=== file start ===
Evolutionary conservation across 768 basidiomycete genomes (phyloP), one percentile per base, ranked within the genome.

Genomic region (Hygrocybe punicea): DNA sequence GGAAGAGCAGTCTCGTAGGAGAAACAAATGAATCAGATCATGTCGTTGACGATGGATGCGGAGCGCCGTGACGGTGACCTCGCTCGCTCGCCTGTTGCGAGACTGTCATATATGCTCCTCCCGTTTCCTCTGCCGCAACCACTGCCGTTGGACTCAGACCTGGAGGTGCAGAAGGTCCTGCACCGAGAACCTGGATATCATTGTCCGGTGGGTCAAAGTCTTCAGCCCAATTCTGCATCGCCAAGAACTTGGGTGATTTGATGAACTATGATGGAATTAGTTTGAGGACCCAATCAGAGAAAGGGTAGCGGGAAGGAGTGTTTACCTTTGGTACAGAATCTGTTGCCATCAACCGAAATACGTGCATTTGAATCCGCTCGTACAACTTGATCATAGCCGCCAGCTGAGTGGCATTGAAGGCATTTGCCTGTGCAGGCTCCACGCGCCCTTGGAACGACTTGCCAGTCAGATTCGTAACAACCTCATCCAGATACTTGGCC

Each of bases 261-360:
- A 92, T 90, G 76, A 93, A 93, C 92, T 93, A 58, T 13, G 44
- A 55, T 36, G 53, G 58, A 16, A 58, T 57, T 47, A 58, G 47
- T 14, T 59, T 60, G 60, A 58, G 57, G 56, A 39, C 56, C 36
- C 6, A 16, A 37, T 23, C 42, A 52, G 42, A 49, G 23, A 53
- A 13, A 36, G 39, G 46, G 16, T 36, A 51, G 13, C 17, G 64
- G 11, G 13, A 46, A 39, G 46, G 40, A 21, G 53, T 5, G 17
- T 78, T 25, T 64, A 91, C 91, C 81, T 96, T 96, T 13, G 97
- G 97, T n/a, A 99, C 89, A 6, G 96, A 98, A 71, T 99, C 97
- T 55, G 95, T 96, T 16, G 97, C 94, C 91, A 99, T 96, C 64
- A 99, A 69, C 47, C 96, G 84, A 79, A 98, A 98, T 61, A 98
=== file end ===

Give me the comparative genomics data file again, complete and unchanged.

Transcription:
Evolutionary conservation across 768 basidiomycete genomes (phyloP), one percentile per base, ranked within the genome.

Genomic region (Hygrocybe punicea): DNA sequence GGAAGAGCAGTCTCGTAGGAGAAACAAATGAATCAGATCATGTCGTTGACGATGGATGCGGAGCGCCGTGACGGTGACCTCGCTCGCTCGCCTGTTGCGAGACTGTCATATATGCTCCTCCCGTTTCCTCTGCCGCAACCACTGCCGTTGGACTCAGACCTGGAGGTGCAGAAGGTCCTGCACCGAGAACCTGGATATCATTGTCCGGTGGGTCAAAGTCTTCAGCCCAATTCTGCATCGCCAAGAACTTGGGTGATTTGATGAACTATGATGGAATTAGTTTGAGGACCCAATCAGAGAAAGGGTAGCGGGAAGGAGTGTTTACCTTTGGTACAGAATCTGTTGCCATCAACCGAAATACGTGCATTTGAATCCGCTCGTACAACTTGATCATAGCCGCCAGCTGAGTGGCATTGAAGGCATTTGCCTGTGCAGGCTCCACGCGCCCTTGGAACGACTTGCCAGTCAGATTCGTAACAACCTCATCCAGATACTTGGCC

Each of bases 261-360:
- A 92, T 90, G 76, A 93, A 93, C 92, T 93, A 58, T 13, G 44
- A 55, T 36, G 53, G 58, A 16, A 58, T 57, T 47, A 58, G 47
- T 14, T 59, T 60, G 60, A 58, G 57, G 56, A 39, C 56, C 36
- C 6, A 16, A 37, T 23, C 42, A 52, G 42, A 49, G 23, A 53
- A 13, A 36, G 39, G 46, G 16, T 36, A 51, G 13, C 17, G 64
- G 11, G 13, A 46, A 39, G 46, G 40, A 21, G 53, T 5, G 17
- T 78, T 25, T 64, A 91, C 91, C 81, T 96, T 96, T 13, G 97
- G 97, T n/a, A 99, C 89, A 6, G 96, A 98, A 71, T 99, C 97
- T 55, G 95, T 96, T 16, G 97, C 94, C 91, A 99, T 96, C 64
- A 99, A 69, C 47, C 96, G 84, A 79, A 98, A 98, T 61, A 98